Brad Kuvin Brad Kuvin
Editorial Director

MetalForming Live—Have Technical Questions? We've Got Answers!

May 30, 2024
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Coming this summer: MetalForming magazine and the Precision Metalforming Association (PMA) proudly present the 2024 edition of MetalForming LIVE, a series of three online events delving deeply into industry and technology topics, presented by several esteemed industry experts. The three events:

  • July 10: End-of-Line Automation
  • July 24: Science of Forming—Optimizing Press-Line Performance for Higher-Strength Materials
  • August 6: Press Brake Bending: Optimizing Tooling and Process Techniques

Learn more and register to attend.

End-of-Line Automation

Dean PhillipsEnd-of-press-line automation, MetalForming LIVE’s 2024 kickoff topic, 2-3:30 p.m. ET on July 10, doesn’t quite have the star power of other line automation such as press tending, coil handling and blank feeding. But that said, metal formers watching their press lines idling as a bottleneck develops in removing newly formed parts and scrap may as well be throwing their money over Niagara Falls. 

Sometimes, this bottleneck arises after adding new automation in other parts of the press line, or when installing a state-of-the-art, swift-moving press setup. Soon enough, not addressing the tail end of the press line results in big headaches. A manual solution often can be a poor solution, resulting in tedious handling of oddly shaped, heavy or sharp parts. With well-planned automation, workers on the floor can be freed for more rewarding and valued tasks. And, even staffing for such manual work—and retaining those performing such work—can prove difficult.

This session hopes to address all of these challenges. It's led by automation and controls expert Dean Phillips (PMA’s newly named director of technical training) and Jim Meyers, senior stamping engineer with TCR Integrated Stamping Systems, and features input from Eric McClung, president of metal forming company R&S Manufacturing and Sales Co., Santa Paula, CA.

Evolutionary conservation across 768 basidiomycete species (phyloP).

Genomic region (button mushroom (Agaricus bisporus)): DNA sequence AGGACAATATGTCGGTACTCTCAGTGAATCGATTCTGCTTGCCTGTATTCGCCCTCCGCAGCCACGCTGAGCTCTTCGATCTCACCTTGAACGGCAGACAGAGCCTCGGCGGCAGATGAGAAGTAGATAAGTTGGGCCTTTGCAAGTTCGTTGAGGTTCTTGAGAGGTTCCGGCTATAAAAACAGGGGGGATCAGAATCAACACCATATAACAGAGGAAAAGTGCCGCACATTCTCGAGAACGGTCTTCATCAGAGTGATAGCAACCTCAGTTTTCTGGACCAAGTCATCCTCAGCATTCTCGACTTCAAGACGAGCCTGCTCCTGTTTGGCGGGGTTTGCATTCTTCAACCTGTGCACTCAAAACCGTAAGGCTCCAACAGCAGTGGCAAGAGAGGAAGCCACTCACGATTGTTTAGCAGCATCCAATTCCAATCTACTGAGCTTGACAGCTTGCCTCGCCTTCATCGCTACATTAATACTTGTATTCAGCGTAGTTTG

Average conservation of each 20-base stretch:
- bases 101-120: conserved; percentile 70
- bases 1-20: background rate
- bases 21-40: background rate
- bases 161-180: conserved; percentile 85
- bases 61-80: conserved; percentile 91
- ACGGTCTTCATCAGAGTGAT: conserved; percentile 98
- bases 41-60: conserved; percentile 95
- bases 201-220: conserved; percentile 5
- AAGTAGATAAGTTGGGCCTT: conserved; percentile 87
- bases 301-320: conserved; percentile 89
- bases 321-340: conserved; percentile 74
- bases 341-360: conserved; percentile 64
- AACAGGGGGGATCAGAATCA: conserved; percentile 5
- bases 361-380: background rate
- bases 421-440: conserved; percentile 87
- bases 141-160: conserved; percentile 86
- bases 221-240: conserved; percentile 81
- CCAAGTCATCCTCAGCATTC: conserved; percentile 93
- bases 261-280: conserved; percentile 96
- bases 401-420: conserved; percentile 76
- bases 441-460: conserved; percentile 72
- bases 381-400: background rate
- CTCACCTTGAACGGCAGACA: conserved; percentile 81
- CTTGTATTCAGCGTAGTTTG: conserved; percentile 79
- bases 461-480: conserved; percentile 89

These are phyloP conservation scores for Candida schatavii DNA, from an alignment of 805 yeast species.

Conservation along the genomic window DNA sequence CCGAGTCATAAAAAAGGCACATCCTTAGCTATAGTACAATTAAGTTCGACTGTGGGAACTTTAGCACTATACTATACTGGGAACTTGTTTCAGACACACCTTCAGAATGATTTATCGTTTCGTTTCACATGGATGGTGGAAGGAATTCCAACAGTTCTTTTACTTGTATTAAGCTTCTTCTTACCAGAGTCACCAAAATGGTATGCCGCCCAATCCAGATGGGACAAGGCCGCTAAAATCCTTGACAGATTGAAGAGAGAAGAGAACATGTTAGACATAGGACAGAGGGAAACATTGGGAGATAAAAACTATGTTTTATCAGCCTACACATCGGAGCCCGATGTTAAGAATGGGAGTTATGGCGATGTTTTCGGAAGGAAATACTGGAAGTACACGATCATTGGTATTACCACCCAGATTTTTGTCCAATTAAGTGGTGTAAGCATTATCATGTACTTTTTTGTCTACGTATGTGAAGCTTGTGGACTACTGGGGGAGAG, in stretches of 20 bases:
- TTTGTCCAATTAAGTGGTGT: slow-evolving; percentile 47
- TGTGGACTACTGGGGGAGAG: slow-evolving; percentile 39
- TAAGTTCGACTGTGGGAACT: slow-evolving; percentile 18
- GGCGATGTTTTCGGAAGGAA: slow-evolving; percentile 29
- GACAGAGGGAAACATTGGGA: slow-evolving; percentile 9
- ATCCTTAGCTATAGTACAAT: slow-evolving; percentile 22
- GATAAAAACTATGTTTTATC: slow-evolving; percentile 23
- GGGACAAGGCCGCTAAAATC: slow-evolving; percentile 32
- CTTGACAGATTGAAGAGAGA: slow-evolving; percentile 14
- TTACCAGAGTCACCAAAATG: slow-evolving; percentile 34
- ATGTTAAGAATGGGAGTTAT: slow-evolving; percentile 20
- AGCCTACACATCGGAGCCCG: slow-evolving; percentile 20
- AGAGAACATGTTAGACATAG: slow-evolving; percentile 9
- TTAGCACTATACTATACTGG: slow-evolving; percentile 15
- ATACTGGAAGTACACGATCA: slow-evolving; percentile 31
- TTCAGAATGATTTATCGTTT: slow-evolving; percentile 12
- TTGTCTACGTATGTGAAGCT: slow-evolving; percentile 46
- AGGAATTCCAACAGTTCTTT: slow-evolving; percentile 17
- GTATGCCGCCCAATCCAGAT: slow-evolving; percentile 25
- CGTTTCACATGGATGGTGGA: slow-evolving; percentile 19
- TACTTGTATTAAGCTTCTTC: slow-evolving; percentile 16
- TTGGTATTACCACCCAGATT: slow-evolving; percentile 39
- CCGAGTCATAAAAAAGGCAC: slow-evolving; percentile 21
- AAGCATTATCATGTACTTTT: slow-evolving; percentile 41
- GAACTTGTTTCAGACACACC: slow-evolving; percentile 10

“End-of-press-line automation is a critical area—part handling slows the process—where companies can make gains on productivity,” Phillips explains. “This only may be second to the time lost with tooling changeover.”

In its May 2024 issue, MetalForming chronicled the efforts of R&S as it successfully installed and now operates a new stamping press with automated coil handling. This marked the company’s initial foray into metal stamping, as it had been an all-fabrication shop. With the press line running, McClung now contemplates ideas for adding automation to handle parts at the end of the line to free employees of tedious and potentially hazardous work.

During MetalForming LIVE, McClung will expand on his thoughts as to adding automation: why it’s needed and what it will need to do.

Science of Forming: Tackling Higher-Strength Materials

Art HedrickThis session, on July 24, tackles the physics behind sheet metal cutting and forming, as metal formers must replace the traditional “mild steel way of thinking” with a more complete understanding of how newer higher-strength materials (steels and aluminum grades) impact the results seen in the pressroom.

So explains panelist, MetalForming columnist and lead presenter Art Hedrick, himself a self-proclaimed “dieologist,” and who stresses the need for more tool and die professionals to also become dieologists. That is, scientifically based knowledge experts in how material properties and other metal forming process variables work together to form a “forming system.”

“The tremendous number of new higher-strength steel and aluminum grades in use requires stampers to recognize and understand the differences between forming mild steels and high-strength materials,” Hedrick says. “If not, they’ll get into trouble. And, it only makes matters worse when shops have inexperienced operators on the floor and in the toolroom.”